A new study of humans on Sanak Island, Alaska and their historical relationships with local species suggests that despite being super-generalist predators, the food gathering behaviors of the local Aleut people were stabilizing for the ecosystem.
The findings provide insights into how human roles and behavior impact complex ecological networks and offer new quantitative tools for studying sustainability.
With a team of ecologists and archeologists, the Santa Fe Institute’s Vice President for Science Jennifer Dunne wanted to understand the niche humans filled in Sanak’s marine ecosystems by compiling and analyzing local food web data.
“It’s the first highly detailed ecological network data to include humans, which allows us to ask questions about how they compare in their roles to other predators,” says Dunne. “Unlike most ecological studies that ignore humans or consider them as external actors, our analysis includes them as an integral part of the ecosystem.”
For roughly 7,000 years, the Sanak Aleuts hunted marine mammals and fishes in the nearby open water and gathered shellfish and algae closer to shore. Dunne and her colleagues put together a precise picture of the local marine food webs by studying the bones and shells left behind in middens (trash heaps), through oral histories gathered from Aleut elders, and ecological data.
Then, through analysis of the network structure of these food webs, they discovered that in both the intertidal and nearshore food webs, humans fed on approximately a quarter of the species present, far more than other predators in the systems. This varied diet, ranging from primary producers like algae to top carnivores like sea lions, puts humans in a niche similar to other super-generalist predators like Pacific cod.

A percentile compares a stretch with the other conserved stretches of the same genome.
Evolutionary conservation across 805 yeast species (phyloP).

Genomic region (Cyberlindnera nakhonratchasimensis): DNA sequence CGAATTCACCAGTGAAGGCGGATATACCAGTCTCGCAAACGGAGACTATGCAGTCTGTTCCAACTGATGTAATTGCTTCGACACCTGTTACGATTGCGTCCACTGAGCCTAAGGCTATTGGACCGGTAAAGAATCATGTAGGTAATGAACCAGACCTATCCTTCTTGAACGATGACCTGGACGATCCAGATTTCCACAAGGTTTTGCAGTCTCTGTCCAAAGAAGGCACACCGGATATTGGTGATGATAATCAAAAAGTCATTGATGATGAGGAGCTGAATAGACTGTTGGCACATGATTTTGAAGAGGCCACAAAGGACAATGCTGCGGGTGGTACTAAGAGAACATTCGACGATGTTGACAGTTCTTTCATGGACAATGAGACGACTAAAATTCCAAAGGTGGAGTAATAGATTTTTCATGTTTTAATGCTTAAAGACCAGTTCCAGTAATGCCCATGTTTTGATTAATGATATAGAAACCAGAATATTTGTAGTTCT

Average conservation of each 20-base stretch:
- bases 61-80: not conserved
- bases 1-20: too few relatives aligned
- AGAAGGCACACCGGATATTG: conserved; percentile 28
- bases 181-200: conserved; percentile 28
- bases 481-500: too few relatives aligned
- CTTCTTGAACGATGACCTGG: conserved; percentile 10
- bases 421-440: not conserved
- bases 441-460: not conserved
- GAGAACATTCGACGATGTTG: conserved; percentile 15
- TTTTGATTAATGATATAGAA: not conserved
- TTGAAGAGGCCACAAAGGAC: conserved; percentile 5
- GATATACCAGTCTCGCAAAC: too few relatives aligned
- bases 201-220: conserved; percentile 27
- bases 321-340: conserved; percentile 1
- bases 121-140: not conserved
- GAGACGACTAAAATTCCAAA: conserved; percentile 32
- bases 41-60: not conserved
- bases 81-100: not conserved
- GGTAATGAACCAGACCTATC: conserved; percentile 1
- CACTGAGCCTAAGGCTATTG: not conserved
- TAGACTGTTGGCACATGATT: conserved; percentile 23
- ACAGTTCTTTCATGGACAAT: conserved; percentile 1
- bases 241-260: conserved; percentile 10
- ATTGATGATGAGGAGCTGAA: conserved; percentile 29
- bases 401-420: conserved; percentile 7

And, like other generalists, the Aleuts prey-switched. As a favored prey species became difficult to find due to population decreases or unfavorable environmental conditions, the Aleuts chose alternative food sources. In food webs where predators prey-switch, dwindling prey populations can bounce back and extinctions are rare.
“It’s a very stabilizing behavior for the system,” says Dunne.
In addition, while simple technologies like fish hooks, spears, and kayaks helped the Aleut hunt some of their prey more intensively than expected for non-human predators, Dunne’s analysis of the dynamics of model food webs suggests that as long as such intensive hunting was limited to a few prey species, it would cause few extinctions.
Modern fisheries can put a very different pressure on food webs, she notes. Advanced technology allows for highly intensive fishing, and in many cases as a resource becomes scarce, its value goes up. In these cases, such as with Bluefin tuna that are a highly prized sushi fish, “increased rarity increases economic value, leading to increased harvesting pressure at just the wrong time,” says Dunne. “You’re not only driving those populations to extinction, you’re also introducing a destabilizing dynamic into the system.”
The paper appeared February 17 in Nature Scientific Reports.